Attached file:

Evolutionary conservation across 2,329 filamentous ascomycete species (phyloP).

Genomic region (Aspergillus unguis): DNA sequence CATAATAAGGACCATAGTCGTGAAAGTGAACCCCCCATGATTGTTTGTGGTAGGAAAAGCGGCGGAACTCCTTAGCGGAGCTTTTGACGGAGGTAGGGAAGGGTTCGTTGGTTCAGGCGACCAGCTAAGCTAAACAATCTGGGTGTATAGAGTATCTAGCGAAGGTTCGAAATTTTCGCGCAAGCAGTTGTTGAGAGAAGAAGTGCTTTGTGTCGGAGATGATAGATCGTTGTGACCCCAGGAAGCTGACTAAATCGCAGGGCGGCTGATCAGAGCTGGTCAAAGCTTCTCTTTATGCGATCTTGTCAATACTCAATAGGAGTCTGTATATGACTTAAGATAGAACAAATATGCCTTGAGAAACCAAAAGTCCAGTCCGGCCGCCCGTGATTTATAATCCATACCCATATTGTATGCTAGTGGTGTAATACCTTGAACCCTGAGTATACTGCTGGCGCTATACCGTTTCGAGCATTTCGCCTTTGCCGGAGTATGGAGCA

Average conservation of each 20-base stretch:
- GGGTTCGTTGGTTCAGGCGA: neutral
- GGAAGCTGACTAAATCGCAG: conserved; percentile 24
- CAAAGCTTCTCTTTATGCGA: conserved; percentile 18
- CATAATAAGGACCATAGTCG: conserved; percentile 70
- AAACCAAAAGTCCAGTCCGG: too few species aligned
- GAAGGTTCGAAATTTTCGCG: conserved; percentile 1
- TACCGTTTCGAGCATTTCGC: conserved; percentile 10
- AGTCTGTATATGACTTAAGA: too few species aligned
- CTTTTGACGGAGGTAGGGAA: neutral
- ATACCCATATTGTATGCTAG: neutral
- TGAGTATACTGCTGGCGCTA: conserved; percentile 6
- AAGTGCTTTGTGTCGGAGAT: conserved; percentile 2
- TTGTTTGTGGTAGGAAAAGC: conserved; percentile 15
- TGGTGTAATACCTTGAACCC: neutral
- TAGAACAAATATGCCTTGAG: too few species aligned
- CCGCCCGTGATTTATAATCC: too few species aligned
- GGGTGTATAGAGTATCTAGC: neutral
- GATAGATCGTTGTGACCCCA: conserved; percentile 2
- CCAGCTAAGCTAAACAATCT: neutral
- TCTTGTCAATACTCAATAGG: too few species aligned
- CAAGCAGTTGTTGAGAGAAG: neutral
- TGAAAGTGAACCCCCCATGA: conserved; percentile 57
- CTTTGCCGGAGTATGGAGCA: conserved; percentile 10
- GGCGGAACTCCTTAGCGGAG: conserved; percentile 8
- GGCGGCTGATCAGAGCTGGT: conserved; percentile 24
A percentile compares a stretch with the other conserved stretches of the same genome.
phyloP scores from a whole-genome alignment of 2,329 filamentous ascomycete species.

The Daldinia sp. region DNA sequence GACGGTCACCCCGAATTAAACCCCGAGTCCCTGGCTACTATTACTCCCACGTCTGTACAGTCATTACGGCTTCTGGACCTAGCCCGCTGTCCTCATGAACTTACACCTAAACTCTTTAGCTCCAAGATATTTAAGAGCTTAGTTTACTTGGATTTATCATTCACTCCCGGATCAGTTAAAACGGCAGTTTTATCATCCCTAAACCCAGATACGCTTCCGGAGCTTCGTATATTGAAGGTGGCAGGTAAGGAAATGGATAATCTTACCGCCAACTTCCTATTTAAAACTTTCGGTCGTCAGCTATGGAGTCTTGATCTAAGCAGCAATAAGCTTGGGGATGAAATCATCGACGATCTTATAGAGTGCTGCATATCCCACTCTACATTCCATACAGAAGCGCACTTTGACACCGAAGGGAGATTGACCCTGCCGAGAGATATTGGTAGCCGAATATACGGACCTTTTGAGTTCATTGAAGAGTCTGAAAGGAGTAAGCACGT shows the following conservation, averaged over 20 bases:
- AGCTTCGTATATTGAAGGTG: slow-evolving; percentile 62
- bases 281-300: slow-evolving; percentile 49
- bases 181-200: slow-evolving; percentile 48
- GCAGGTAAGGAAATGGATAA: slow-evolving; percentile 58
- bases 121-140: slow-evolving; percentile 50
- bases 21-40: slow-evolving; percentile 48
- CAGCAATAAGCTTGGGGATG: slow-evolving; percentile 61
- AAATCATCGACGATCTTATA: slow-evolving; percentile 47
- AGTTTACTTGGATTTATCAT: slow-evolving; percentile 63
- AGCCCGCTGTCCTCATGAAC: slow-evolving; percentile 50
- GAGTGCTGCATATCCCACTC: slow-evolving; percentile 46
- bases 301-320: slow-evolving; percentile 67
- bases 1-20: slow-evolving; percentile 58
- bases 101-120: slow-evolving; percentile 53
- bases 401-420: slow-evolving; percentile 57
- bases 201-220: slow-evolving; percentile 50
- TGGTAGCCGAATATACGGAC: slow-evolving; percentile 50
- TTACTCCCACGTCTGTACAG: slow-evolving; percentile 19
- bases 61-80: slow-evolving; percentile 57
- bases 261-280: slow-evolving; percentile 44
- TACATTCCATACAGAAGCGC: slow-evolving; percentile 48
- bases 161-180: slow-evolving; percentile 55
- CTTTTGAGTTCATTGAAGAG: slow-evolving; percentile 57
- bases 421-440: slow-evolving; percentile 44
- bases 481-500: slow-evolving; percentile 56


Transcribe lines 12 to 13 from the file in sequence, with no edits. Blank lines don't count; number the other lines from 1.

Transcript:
- CTTTTGACGGAGGTAGGGAA: neutral
- ATACCCATATTGTATGCTAG: neutral